Fayetteville Arkansas, University of Arkansas--Old Main Overview

Fayetteville Arkansas, University of Arkansas--Old Main Overview
Overview of Fayetteville, AR

Friday, February 15, 2008

Good News and Bad News--NW Arkansas Housing Market

The good news is that now is a great time to purchase a home in NW Arkansas. With continuing low interest rates and a rising inventory of homes on the market, there is a lot to choose from for buyers. Prices have come down slightly, but the market in NW Arkansas has resisted this trend (which has devastated home values in other parts of the country), largely because of a robust economy.

The fear that prices may decline after they purchase a home is not necessarily one that buyers should be concerned about, depending on how long the buyer intends to live in the home purchased. The thing to remember is that traditionally a home purchase has been considered a long-term investment, not a short-term investment with double-digit returns. The housing market is not the stock market.

Home sellers in NW Arkansas have gotten spoiled in the past several years as appreciation rates soared. That drew investors from all over the country in a speculative frenzy, competing with buyers who actually wanted to live in the homes they purchased, driving up prices even further and faster. The peak was approximately in the 4th quarter of 2005, after which prices did decline.

But prices rose too far too fast and a correction was inevitable. The real estate market, after all, is cyclical. Now the investors and speculators have gone on to seek greener pastures elsewhere, so the absorption rate has slowed. Demand has fallen with fewer buyers on the streets (there is a seasonal factor at play here—winter and bad weather DO influence the real estate market in NW Arkansas). Homes are on the market longer, even in lower price ranges.

The result is lots of choices for buyers, many of whom are looking for a great deal. There are some very good buys now, but not every home can be gotten for a “steal.” Many buyers are still sitting on the fence, waiting for prices to go down. This may happen, but activity after the first of the year has increased, and when the weather improves and more buyers enter the market, those great deals will disappear quickly. That home that a buyer may have been “thinking about” may be sold, and the leisurely pace of looking for a home will disappear.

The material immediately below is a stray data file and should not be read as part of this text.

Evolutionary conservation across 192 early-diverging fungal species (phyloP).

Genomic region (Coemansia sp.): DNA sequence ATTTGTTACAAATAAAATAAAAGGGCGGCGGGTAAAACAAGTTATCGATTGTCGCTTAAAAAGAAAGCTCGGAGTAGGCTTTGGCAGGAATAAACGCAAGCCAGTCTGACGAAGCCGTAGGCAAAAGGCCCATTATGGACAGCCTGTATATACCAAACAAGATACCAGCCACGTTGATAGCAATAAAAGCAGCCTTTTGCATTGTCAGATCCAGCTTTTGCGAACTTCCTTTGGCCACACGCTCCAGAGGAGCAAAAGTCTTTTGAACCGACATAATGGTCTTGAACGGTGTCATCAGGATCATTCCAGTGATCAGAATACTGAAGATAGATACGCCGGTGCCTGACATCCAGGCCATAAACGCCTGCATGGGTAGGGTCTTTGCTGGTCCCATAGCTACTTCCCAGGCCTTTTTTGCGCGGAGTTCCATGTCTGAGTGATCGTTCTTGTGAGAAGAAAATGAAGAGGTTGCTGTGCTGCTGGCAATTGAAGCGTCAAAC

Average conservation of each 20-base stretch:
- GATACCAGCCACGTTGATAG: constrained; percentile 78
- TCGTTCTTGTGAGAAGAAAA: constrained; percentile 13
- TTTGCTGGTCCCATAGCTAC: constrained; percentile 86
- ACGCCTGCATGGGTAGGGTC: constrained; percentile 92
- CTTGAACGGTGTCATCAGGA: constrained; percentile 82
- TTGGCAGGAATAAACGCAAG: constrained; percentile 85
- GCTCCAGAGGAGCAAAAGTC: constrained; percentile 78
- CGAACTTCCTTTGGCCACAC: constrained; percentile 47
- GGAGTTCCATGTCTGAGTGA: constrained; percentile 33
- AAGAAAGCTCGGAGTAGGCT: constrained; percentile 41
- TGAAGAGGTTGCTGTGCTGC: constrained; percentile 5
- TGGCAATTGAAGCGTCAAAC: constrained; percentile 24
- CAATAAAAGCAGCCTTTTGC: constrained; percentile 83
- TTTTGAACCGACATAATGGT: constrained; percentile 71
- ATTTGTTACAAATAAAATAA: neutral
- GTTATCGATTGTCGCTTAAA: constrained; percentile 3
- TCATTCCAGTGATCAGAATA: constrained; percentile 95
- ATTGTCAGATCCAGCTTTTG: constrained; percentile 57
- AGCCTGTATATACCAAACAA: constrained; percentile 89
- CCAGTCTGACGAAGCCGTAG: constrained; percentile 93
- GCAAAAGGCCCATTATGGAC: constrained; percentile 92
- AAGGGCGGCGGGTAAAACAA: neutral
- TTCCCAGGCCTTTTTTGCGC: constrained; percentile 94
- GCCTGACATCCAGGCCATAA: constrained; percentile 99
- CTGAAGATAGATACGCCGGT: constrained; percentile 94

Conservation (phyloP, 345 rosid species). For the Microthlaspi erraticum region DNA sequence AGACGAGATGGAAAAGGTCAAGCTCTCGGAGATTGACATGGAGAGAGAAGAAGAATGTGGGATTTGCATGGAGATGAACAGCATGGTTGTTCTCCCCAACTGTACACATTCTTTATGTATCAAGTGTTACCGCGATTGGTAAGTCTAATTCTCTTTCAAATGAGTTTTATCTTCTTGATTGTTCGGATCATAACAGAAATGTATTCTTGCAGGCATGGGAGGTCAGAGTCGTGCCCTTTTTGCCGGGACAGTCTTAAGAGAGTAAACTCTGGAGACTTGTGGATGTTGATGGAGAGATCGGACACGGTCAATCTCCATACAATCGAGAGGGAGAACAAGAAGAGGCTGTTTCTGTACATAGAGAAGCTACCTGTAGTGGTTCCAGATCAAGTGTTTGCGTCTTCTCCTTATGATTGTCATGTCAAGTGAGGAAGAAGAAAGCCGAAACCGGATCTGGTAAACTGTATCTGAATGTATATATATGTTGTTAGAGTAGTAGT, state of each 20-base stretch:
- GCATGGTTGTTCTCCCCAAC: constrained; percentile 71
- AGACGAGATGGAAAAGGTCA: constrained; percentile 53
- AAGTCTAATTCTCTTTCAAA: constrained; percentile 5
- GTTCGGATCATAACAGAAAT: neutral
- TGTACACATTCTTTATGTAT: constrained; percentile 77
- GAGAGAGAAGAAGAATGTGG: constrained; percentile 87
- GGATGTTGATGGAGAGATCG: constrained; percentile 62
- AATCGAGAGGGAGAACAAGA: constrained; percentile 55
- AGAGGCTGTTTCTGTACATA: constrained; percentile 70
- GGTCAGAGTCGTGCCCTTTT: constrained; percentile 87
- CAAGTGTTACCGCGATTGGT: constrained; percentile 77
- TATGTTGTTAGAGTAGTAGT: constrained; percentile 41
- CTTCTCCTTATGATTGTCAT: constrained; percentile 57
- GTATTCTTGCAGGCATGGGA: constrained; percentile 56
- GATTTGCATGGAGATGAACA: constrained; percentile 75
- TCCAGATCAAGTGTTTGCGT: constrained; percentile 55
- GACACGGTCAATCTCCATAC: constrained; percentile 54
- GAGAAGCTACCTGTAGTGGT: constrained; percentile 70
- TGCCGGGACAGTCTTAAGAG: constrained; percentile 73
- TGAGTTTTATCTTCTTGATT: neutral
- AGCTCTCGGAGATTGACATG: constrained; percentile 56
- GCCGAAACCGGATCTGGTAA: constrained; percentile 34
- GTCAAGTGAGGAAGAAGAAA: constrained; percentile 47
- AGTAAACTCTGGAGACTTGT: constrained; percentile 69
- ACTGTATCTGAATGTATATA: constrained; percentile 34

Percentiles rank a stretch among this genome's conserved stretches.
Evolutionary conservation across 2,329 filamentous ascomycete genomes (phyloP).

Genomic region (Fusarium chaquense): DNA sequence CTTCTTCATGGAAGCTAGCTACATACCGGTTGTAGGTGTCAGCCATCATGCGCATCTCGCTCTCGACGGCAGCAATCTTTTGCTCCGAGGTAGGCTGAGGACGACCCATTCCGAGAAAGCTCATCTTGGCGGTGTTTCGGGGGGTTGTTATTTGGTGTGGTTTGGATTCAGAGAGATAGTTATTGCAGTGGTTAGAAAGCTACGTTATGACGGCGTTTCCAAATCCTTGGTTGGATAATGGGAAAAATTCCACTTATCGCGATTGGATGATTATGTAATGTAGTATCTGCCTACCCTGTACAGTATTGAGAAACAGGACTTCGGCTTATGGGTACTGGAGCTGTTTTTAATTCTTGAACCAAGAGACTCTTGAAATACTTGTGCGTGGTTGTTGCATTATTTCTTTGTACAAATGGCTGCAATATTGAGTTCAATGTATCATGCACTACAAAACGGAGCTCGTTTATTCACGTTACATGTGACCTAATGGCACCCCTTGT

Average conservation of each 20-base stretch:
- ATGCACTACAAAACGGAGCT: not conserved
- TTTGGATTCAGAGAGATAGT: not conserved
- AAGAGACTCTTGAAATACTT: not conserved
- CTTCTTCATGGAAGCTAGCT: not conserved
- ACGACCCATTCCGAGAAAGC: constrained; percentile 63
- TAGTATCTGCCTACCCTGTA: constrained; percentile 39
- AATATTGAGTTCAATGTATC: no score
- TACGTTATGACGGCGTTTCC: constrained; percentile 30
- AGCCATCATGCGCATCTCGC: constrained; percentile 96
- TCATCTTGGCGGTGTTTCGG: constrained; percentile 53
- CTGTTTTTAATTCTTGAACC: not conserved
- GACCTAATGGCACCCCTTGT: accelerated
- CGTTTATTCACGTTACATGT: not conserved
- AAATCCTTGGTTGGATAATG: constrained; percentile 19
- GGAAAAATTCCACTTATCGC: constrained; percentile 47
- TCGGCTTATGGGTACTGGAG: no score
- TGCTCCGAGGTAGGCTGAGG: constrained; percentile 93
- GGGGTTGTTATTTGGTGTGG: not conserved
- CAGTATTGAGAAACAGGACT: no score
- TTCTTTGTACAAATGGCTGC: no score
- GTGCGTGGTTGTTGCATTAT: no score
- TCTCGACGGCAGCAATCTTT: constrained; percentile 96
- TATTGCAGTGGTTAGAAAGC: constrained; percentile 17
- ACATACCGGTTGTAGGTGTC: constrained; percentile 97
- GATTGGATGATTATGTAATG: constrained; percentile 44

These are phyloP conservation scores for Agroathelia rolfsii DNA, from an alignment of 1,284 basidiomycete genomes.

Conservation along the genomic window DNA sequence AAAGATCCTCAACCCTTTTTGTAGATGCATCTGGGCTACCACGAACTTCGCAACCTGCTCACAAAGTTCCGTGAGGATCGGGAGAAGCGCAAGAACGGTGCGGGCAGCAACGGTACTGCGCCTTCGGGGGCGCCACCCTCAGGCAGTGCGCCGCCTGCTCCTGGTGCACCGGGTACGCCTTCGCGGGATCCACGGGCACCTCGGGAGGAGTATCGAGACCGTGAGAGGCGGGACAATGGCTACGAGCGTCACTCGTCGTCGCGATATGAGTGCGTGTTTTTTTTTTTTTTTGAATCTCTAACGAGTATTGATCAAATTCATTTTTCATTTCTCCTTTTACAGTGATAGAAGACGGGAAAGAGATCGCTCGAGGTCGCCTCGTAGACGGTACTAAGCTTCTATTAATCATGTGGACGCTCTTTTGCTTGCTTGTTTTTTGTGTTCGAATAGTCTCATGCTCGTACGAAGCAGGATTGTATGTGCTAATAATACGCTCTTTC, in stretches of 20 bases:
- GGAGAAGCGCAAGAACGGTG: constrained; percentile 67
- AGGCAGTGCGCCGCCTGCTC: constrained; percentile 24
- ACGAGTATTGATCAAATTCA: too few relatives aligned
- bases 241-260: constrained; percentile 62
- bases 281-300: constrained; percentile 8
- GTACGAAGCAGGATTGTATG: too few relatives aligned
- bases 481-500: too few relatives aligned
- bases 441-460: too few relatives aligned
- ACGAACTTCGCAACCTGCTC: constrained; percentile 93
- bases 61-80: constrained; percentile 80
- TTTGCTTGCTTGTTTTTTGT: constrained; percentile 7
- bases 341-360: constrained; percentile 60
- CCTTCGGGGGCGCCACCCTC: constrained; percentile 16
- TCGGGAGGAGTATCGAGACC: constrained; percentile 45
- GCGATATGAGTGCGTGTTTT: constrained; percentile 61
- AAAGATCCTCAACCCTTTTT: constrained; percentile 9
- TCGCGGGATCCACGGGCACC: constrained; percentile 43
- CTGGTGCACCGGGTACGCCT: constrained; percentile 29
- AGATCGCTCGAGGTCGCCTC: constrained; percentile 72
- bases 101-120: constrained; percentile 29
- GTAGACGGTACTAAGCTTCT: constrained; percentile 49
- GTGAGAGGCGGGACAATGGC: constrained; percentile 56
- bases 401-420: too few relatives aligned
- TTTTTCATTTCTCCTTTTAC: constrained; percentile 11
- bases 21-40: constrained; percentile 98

My advice to buyers is twofold: 1) if you find a home you really like, which meets your family’s needs, make an offer before it is sold to someone else; and 2) enlist the services of a reputable realtor to serve as your buyer agent, someone who is knowledgeable about the current (constantly changing) market, who will do a market analysis on the home you are about to purchase and guide you as to a fair price to offer while assuring that you don’t pay too much.

These comments are supported by the numbers. This past Thursday morning the Skyline Report was released at the regular quarterly breakfast in Fayetteville at the Clarion Inn. Kathy Deck, director of the Center for Business and Economic Research of the University of Arkansas, summarized the real estate market for residential, multifamily and commercial properties. She was guardedly positive as she presented housing market data for the 4th quarter of 2007.

Although there has been a decrease in the number of people moving to the area due to a decrease in the number of jobs created, the current level is still respectable. The five-year average of new jobs created in NW Arkansas has been 550 new jobs per month. At one point, during the peak, there were over 650 jobs created each month in NW Arkansas. This led to about 1200 people per month moving into the area. In 2007 just over 400 new jobs were created each month, and although Deck does not have new census figures yet, she estimated the number of people currently moving to the area each month to about 900.

For commercial space and multifamily units, vacancy rates are up. Some of this is due to over-building, and a decrease in new building permits may actually be a positive thing. In Q4 new commercial building permits in Rogers, for example, approached zero, while in Fayetteville there are continuing new projects in the pipeline. The situation in each town is different.

Multifamily vacancy rates are also up. According to Deck, the “ideal” vacancy rate (according to economists) for multifamily is between 5-7%, while rates under 10% are considered OK. Fayetteville’s multifamily vacancy rate for Q4 of 2007 was still under 10% but was higher than it was in Q3 of 2007 for 1 bedroom and 2 bedroom units. However for Springdale, Bentonville and Rogers, multifamily vacancy rates were over 10% and in some cases over 15%.